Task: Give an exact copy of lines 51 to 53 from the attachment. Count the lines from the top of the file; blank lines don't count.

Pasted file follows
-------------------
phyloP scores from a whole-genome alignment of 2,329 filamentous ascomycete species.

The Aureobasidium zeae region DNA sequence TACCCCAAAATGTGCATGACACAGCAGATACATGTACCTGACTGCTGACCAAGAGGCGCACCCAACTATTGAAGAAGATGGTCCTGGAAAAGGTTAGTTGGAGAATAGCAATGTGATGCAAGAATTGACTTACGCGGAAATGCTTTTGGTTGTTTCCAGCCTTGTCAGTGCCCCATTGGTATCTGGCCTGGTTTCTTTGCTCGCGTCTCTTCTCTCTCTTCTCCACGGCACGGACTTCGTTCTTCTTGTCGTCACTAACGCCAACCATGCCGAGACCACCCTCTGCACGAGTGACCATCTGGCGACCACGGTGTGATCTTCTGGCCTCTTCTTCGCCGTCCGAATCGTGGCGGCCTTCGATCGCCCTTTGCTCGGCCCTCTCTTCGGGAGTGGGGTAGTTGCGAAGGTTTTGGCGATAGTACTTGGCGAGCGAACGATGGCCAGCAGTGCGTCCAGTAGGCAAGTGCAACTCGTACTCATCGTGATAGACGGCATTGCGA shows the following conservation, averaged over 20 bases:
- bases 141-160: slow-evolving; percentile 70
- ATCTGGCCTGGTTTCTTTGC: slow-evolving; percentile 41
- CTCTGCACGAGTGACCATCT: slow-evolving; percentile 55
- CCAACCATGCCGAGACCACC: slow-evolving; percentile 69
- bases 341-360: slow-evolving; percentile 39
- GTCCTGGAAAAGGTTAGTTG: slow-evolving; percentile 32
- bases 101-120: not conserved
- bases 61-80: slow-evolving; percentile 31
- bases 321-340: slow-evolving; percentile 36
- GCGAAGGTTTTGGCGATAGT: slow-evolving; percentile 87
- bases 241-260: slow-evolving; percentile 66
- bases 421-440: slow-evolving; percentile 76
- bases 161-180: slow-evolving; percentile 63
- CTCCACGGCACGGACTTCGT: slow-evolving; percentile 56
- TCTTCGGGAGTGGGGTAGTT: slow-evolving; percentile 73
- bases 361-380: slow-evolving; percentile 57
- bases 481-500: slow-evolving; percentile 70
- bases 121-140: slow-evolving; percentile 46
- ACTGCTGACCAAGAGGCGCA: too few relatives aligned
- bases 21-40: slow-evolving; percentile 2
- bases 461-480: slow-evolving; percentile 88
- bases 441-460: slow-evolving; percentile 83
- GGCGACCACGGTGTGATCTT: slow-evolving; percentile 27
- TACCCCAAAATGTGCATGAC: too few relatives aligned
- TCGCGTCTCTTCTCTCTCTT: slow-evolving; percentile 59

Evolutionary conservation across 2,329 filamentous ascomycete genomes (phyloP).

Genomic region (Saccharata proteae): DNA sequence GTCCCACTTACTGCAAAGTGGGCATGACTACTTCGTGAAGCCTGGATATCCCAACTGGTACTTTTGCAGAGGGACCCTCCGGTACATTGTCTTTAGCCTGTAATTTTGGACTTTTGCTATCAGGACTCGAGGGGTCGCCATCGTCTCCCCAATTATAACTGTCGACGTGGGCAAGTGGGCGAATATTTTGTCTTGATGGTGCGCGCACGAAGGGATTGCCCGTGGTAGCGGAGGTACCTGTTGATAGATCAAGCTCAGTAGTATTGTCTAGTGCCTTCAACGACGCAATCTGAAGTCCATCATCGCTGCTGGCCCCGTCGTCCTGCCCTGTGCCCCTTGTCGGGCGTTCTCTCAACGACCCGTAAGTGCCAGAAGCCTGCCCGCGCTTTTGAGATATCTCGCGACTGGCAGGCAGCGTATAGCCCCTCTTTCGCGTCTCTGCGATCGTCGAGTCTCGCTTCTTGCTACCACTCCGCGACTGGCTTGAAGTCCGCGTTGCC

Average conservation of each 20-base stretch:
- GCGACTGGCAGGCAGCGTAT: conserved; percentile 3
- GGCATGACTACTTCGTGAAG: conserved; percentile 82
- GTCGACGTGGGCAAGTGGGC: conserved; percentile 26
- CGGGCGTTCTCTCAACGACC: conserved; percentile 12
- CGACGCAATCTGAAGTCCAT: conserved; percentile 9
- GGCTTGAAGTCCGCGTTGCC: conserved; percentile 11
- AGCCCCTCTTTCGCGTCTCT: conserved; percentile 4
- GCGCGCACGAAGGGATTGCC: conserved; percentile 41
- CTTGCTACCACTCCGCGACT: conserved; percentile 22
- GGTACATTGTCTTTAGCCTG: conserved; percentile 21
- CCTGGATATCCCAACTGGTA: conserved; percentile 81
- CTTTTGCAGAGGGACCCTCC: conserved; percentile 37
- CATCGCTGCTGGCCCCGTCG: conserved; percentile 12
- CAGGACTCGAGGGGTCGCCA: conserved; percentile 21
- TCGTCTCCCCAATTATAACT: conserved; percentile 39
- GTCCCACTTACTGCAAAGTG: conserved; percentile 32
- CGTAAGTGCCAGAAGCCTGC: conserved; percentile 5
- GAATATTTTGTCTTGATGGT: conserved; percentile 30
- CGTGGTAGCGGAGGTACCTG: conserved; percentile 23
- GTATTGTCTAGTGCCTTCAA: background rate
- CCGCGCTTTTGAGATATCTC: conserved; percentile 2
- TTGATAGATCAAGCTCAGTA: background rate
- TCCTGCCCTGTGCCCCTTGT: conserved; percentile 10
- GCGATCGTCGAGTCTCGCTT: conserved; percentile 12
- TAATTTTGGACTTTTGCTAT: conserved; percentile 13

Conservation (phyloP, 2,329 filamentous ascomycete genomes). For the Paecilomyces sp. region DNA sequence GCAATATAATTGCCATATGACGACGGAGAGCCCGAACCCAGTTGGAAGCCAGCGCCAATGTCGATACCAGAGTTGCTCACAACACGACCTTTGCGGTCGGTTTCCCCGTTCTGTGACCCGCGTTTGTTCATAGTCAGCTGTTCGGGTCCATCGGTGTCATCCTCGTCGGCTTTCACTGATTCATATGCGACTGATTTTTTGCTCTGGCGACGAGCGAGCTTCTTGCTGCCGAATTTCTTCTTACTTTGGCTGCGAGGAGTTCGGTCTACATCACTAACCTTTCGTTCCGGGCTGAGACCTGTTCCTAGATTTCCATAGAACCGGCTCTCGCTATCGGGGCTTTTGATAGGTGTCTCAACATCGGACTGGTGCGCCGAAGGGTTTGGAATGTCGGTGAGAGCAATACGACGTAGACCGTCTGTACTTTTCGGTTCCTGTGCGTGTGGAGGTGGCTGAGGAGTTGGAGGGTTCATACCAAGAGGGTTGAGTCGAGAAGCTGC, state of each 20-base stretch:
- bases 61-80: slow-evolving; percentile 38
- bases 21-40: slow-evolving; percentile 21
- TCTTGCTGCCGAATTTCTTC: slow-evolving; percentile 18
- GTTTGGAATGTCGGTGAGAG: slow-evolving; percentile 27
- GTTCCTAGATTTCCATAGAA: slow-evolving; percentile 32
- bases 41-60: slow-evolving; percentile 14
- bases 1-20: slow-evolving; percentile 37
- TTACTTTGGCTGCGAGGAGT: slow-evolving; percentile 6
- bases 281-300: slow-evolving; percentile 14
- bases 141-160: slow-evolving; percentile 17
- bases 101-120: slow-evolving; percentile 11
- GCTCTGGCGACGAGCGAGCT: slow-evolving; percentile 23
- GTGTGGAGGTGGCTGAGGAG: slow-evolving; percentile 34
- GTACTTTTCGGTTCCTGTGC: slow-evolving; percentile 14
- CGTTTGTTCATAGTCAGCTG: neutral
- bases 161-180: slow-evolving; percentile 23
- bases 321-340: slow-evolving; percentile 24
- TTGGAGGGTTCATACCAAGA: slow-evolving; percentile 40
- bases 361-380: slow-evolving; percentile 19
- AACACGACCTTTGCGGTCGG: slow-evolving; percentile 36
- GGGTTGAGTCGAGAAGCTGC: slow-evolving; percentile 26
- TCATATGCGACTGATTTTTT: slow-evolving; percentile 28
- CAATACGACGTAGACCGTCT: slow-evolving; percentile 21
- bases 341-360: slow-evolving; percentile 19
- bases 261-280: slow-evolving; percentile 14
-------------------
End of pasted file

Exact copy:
- CCGCGCTTTTGAGATATCTC: conserved; percentile 2
- TTGATAGATCAAGCTCAGTA: background rate
- TCCTGCCCTGTGCCCCTTGT: conserved; percentile 10